Spitfire hunters refuse to abandon hope of finding warplanes in Burma

A GEOLOGY EXPERT hunting for dozens of Spitfires allegedly buried in Burma said he would not give up the search for the Second World War fighter planes after the venture’s backers dismissed the theory.

Belarusian global video gaming company Wargaming.net, which funded the high-profile hunt for the Spitfires said on Friday none of the legendary planes was buried in the south-east Asian country.

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But the excavation teams carrying out surveys on the ground said on Saturday night that they would not abandon the search and were still conducting surveys near the international airport in Rangoon, Burma’s main city, as well as the northern town of Mytikina. “I am very confident that the planes are buried in both places. Excavation is a time-consuming task, but I strongly believe that we will be able to extract the planes,” said Soe Thein, a retired geology professor who has helped in the recovery operation.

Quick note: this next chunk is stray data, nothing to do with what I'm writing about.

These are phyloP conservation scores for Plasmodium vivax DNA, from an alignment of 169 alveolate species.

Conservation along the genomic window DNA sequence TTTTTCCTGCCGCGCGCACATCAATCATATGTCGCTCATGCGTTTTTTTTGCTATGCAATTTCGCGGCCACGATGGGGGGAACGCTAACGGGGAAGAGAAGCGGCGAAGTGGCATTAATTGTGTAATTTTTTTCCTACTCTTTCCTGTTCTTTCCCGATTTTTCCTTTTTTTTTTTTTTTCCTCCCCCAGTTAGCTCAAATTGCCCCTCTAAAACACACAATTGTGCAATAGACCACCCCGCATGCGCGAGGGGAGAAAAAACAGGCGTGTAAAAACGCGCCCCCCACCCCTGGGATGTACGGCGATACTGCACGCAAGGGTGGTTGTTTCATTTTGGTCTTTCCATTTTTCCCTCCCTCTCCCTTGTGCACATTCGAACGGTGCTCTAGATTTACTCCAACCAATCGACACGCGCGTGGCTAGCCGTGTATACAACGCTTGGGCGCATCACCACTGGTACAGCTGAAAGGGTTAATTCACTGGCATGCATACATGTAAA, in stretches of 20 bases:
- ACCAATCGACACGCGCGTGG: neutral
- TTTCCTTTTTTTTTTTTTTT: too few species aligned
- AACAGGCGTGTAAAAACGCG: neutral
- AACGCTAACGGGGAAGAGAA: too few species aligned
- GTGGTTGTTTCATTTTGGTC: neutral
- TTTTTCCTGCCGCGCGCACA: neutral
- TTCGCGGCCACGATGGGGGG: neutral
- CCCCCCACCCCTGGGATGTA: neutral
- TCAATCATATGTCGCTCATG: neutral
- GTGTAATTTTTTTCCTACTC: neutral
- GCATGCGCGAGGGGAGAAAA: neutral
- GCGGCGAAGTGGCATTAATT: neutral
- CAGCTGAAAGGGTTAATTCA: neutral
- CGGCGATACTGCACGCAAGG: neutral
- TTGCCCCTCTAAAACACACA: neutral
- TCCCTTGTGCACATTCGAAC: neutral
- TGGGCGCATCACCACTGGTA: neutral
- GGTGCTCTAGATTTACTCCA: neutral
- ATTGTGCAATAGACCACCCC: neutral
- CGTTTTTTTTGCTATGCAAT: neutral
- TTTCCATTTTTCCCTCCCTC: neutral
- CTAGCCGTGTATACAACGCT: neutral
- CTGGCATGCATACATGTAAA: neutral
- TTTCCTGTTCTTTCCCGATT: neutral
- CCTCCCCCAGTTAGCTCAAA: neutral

Htoo Htoo Zaw, whose company is partnered with aviation enthusiast David Cundall, a farmer in Scunthorpe, in the search, said representatives from Wargaming.net left before the survey was complete. The hunt for the lost planes was launched amid hope that as many as 140 rare Spitfires were hidden in crates in pristine condition in three locations in Burma.